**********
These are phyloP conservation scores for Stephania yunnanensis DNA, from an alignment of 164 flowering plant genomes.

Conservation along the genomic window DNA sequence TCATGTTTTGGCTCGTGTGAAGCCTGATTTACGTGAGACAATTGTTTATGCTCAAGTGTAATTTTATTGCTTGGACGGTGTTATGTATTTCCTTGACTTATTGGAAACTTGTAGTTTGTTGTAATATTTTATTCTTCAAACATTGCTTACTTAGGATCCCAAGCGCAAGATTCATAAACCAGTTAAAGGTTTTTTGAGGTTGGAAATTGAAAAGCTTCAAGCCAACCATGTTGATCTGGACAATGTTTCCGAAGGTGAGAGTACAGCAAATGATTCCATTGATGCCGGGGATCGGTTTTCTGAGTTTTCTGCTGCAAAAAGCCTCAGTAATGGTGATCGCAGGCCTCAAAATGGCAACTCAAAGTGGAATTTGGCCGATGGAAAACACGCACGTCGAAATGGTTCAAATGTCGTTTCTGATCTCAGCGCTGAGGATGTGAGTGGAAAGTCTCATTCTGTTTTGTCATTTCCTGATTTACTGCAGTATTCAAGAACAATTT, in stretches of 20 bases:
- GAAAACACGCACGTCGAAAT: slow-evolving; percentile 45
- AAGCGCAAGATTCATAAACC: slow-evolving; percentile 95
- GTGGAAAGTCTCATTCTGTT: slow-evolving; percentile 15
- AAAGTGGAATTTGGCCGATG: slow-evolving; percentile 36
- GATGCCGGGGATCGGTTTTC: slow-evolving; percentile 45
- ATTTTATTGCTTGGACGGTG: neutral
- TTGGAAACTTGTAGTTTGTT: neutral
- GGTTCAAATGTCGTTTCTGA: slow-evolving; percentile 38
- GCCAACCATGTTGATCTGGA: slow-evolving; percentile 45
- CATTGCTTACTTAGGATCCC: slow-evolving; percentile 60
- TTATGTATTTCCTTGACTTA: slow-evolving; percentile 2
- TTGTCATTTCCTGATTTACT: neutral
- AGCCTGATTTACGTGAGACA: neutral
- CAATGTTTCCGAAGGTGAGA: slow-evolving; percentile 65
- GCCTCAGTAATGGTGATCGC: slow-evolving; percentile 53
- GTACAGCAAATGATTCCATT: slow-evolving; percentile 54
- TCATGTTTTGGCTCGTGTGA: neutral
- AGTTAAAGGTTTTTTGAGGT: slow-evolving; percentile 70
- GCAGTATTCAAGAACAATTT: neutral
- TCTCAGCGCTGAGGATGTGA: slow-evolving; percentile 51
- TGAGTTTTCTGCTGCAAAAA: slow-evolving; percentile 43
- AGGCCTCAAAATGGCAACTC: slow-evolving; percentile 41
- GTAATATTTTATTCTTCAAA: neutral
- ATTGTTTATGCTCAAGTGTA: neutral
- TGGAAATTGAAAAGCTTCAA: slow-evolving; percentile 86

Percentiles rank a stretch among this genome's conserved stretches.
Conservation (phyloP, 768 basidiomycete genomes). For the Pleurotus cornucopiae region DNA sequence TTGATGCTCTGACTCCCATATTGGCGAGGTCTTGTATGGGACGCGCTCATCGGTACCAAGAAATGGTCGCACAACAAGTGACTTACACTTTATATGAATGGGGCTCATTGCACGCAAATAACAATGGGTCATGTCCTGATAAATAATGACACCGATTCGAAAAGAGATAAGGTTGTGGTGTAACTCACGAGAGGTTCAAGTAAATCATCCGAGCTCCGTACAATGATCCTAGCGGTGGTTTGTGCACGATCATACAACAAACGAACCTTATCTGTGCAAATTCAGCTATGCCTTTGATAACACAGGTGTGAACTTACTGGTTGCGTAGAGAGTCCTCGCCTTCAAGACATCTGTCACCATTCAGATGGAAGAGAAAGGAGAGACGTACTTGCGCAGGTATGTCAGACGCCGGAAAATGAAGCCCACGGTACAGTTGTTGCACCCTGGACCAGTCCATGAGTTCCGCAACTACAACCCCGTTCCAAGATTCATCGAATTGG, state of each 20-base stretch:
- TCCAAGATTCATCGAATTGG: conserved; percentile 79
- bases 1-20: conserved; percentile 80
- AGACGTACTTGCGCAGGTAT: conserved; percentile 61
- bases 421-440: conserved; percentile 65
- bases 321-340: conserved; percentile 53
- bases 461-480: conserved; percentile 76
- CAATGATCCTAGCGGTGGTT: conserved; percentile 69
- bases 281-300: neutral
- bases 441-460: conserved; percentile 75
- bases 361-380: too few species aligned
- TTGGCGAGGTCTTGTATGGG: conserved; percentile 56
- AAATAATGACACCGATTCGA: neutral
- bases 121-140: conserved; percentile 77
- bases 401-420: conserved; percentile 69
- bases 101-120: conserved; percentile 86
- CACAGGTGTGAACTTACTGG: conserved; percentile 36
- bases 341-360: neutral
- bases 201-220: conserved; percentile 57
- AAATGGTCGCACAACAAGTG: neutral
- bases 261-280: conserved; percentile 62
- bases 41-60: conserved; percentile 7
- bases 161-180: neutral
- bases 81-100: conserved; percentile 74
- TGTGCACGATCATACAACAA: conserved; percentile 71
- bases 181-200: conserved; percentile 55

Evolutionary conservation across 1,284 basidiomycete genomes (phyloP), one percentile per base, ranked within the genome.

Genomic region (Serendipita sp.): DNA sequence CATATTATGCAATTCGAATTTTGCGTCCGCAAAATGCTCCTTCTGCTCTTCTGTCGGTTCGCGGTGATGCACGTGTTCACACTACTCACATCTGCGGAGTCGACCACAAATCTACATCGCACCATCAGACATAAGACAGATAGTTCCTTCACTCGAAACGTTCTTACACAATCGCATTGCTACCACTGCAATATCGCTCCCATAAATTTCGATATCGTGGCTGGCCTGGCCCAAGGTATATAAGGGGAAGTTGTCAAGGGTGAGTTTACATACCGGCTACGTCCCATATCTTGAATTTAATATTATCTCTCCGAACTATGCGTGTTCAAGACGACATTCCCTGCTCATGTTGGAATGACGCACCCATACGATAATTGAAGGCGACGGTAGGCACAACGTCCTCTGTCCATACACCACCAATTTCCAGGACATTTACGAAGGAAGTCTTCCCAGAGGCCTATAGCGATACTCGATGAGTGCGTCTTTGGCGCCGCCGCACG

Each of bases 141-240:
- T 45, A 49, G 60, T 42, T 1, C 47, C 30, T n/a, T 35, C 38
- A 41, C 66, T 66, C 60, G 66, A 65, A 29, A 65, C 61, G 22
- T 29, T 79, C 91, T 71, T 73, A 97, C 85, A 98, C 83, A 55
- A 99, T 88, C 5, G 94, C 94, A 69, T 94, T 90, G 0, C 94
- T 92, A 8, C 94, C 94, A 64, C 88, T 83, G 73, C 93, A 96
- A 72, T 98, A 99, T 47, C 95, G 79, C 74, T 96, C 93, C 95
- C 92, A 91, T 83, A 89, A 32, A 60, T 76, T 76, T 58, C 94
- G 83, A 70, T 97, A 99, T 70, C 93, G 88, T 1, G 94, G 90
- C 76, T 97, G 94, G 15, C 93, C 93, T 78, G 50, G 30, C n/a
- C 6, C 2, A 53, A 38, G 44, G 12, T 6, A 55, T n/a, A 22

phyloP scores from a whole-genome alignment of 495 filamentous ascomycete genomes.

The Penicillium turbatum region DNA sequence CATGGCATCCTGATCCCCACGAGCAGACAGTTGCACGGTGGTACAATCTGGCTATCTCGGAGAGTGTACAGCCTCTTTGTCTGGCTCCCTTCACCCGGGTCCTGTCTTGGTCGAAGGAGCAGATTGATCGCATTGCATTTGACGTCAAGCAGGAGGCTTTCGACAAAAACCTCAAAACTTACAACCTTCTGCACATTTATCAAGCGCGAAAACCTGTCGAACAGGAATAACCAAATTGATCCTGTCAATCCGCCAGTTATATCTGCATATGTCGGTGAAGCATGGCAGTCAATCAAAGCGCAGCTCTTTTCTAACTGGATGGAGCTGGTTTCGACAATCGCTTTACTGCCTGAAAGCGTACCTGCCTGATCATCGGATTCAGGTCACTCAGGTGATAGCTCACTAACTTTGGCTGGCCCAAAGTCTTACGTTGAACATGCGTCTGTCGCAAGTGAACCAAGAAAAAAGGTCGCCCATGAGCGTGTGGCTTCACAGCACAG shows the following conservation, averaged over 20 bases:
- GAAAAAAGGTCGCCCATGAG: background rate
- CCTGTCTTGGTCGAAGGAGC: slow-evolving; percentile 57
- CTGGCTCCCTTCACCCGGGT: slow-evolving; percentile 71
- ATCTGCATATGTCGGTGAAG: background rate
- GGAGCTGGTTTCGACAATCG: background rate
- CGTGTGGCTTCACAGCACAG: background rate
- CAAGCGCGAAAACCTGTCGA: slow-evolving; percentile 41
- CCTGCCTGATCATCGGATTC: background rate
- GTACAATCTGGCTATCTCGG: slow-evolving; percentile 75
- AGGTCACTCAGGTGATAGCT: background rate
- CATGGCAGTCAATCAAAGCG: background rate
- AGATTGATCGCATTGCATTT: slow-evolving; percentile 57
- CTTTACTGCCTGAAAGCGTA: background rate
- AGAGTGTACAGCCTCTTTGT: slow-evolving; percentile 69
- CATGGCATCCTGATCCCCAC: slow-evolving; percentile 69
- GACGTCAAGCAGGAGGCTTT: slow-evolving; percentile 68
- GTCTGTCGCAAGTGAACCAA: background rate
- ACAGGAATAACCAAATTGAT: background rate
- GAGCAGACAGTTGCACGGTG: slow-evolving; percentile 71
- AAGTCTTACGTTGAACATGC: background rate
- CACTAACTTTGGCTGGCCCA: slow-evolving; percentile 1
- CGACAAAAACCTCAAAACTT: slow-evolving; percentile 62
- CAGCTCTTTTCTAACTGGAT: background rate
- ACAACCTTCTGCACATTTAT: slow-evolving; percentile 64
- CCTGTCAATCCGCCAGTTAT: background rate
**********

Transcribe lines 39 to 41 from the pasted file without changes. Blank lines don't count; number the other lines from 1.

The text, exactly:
- bases 361-380: too few species aligned
- TTGGCGAGGTCTTGTATGGG: conserved; percentile 56
- AAATAATGACACCGATTCGA: neutral